It has been a strange winter: long, Spring creeping up and catching me by surprise.  And storm lashed.  We lost six trees in hurricane force winds, one of those trees crashing on my trailer so I am now without transport for Ben and Cloud (and for emergency trips to the Mart for hay).  But we have got off lightly here.  Generous friends have offered loans of their trailers when needed.  I have neighbours who have had to reach their house by crossing three fields for weeks now.  The west of the county has been badly battered by the sea.  Houses have been damaged by flooding.

But there has been very few opportunities to take Ben and Cloud out.  Cloud has been stranded with post-laminitis recovery and with a teenager who has a full life of exams, music and friends and a diminishing interest in a pony who requires such careful management.

So Cloud is mine now.  I have to put it that way and embrace this pony who is so different to Ben and somehow find a way into his heart and mind.  I remind myself that I struggled with Ben in the early days.  Easy to forget when communication between us seems to be telepathic now.  We have managed a couple of nice Spring rides, or rather rides and walks as Ben is not fit enough for riding of any length.  But he has enjoyed them, rewarding me with a lick on the cheek afterwards.

A couple of weekends ago I drove north to attend a workshop given by Nic Barker (of Rockley Farm blog fame) which was very interesting and encouraging in allowing horses self trim.  She made the point that we should never judge hooves on photos alone, but to take videos, slow them down and look at the footfall.  I did just that when I came home.  Both Ben and Cloud had heel first landings!  (Ben’s slow motion was gorgeous – such hairy legs clopping down majestically on the yard.)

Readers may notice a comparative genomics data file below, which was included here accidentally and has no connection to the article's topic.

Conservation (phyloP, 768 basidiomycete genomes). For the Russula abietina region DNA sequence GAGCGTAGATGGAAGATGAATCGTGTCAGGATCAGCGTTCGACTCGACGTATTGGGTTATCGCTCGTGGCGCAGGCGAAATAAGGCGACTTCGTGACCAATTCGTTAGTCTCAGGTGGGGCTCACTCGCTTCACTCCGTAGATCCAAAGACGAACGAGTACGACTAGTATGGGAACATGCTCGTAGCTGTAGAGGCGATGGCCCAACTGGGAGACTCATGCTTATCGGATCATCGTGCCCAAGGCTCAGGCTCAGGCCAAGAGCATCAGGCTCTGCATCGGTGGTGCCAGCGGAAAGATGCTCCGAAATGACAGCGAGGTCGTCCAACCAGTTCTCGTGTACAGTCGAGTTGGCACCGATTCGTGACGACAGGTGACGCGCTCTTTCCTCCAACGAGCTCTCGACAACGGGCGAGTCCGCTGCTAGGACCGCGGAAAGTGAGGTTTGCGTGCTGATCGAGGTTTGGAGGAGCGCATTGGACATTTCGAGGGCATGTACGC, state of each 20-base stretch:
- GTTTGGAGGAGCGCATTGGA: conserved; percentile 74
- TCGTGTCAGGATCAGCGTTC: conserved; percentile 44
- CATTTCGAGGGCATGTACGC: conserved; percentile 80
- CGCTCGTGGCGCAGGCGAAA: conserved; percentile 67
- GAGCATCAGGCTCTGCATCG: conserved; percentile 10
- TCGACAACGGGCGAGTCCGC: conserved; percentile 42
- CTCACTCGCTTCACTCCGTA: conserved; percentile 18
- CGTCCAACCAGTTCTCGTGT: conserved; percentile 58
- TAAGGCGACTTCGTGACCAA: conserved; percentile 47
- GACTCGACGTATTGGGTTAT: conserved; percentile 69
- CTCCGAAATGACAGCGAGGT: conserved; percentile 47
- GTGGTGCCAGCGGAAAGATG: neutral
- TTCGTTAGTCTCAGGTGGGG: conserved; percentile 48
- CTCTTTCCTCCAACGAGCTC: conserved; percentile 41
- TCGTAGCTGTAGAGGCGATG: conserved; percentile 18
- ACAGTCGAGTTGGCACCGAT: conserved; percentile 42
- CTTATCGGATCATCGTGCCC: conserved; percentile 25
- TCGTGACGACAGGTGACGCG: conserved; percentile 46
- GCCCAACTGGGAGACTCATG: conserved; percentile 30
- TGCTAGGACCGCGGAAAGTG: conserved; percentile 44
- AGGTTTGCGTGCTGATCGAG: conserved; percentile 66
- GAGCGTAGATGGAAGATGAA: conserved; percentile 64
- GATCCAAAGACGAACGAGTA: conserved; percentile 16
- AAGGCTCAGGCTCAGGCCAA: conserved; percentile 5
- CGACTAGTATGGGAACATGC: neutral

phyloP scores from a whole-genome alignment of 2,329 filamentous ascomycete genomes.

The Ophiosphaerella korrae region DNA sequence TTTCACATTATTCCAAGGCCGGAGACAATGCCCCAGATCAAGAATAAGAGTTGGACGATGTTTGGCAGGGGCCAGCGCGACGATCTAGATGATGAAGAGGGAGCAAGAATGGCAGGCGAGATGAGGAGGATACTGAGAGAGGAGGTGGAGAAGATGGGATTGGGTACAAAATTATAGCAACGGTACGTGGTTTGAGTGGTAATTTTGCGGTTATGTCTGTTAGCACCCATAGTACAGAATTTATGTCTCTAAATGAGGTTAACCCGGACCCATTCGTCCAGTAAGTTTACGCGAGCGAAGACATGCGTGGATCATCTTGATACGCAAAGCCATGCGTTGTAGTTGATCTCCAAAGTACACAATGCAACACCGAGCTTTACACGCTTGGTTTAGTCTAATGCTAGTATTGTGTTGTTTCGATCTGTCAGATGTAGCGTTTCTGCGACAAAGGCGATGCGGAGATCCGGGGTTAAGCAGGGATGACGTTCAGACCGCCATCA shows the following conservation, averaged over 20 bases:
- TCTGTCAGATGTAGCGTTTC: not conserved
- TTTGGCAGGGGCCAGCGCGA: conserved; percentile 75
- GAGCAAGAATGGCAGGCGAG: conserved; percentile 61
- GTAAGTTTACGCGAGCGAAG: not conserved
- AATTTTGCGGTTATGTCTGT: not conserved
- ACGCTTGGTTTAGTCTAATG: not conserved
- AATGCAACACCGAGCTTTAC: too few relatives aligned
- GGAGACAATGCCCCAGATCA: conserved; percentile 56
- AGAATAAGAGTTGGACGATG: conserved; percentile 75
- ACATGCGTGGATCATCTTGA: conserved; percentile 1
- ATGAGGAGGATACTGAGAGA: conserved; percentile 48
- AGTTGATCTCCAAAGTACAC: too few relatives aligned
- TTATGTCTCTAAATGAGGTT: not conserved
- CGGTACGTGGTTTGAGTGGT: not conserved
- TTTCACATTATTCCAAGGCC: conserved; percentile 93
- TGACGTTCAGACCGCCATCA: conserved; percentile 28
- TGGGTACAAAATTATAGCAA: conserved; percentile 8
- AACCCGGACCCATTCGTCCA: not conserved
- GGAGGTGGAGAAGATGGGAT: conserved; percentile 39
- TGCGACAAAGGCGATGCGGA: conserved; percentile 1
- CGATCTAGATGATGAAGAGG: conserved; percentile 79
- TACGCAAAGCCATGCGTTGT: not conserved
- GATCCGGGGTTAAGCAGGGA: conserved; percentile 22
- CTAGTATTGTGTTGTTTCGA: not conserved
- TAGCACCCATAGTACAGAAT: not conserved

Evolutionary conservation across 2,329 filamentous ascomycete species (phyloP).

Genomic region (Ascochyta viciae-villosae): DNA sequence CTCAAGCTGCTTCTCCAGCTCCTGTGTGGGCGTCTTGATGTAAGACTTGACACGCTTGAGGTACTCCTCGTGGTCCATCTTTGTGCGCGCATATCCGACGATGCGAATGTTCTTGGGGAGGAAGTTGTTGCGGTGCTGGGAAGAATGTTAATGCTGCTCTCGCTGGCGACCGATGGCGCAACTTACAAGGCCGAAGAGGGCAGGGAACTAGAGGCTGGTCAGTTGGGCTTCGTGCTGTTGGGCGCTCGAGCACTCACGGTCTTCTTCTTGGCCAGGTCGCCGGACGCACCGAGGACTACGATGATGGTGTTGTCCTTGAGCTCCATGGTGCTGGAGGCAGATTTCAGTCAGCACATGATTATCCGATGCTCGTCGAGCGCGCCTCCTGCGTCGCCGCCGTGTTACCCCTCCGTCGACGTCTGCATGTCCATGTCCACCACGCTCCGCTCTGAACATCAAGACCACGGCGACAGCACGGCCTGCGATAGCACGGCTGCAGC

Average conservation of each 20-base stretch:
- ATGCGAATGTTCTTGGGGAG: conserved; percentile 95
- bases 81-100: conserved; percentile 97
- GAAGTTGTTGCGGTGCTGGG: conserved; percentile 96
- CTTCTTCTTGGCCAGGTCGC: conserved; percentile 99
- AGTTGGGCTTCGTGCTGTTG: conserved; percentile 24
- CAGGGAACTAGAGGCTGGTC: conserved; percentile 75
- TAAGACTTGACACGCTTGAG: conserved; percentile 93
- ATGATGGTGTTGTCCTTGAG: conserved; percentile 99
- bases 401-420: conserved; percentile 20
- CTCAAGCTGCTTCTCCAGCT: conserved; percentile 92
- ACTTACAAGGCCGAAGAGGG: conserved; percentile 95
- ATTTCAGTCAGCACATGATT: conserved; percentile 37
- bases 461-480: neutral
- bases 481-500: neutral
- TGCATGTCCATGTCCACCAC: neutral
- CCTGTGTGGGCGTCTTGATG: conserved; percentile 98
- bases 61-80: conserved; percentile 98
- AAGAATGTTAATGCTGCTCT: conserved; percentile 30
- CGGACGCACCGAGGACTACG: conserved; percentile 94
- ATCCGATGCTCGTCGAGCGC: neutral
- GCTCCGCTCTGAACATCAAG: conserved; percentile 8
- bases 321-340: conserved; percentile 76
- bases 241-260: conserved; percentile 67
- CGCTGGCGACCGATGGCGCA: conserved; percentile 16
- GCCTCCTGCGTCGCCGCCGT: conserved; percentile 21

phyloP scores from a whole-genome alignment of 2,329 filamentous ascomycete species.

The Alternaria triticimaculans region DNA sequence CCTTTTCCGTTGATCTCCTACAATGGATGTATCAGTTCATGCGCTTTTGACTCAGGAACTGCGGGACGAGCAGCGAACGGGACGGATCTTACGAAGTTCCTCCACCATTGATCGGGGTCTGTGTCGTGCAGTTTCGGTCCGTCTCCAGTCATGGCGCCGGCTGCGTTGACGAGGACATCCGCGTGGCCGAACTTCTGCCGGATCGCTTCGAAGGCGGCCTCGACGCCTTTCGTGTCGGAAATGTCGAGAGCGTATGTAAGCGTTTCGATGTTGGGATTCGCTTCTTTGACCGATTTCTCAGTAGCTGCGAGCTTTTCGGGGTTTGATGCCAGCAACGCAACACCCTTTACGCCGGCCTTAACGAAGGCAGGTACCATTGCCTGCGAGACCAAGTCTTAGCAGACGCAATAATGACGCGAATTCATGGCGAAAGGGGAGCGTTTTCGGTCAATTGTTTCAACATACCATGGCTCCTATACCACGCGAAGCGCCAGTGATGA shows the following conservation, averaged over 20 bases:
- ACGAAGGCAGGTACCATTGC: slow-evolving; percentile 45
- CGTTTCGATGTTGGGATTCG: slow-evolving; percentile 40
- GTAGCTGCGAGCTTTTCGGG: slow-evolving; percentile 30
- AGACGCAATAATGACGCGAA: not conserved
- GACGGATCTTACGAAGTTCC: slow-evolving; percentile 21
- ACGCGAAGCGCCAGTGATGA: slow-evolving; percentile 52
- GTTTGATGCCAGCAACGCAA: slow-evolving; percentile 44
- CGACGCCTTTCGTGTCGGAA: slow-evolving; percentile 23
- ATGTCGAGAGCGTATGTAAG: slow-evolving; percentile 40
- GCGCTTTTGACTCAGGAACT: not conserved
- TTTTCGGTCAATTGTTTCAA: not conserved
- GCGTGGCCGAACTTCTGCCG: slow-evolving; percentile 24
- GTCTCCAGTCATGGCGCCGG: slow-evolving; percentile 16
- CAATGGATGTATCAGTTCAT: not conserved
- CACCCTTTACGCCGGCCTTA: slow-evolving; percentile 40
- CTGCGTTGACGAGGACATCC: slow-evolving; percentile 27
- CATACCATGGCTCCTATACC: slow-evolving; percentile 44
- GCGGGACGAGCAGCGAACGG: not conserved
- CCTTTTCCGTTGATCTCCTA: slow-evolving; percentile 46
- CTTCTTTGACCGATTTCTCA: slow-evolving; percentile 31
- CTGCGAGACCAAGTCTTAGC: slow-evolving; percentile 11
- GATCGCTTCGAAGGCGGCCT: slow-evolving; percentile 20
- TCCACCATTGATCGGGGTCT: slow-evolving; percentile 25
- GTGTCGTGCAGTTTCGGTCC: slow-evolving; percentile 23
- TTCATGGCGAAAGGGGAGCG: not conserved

Some things stay the same – each year, no matter in what manner Spring has approached, by the end of March the primroses appear and the hairiest cob in Ireland sheds wheelbarrow loads of hair, day after day after day.  I become slightly obsessed with currying those long silky slides of hair, and no matter how much I remove there is no discernible difference; and yet there will be, suddenly the bones of his legs will reappear, his belly will seem higher off the ground and his face will be beardless once again.  But for now, he rolls and covers the ground in his hair, rubs and leaves hair caught on the bark of trees, and is starting to walk away when he sees me approaching with the rubber curry comb.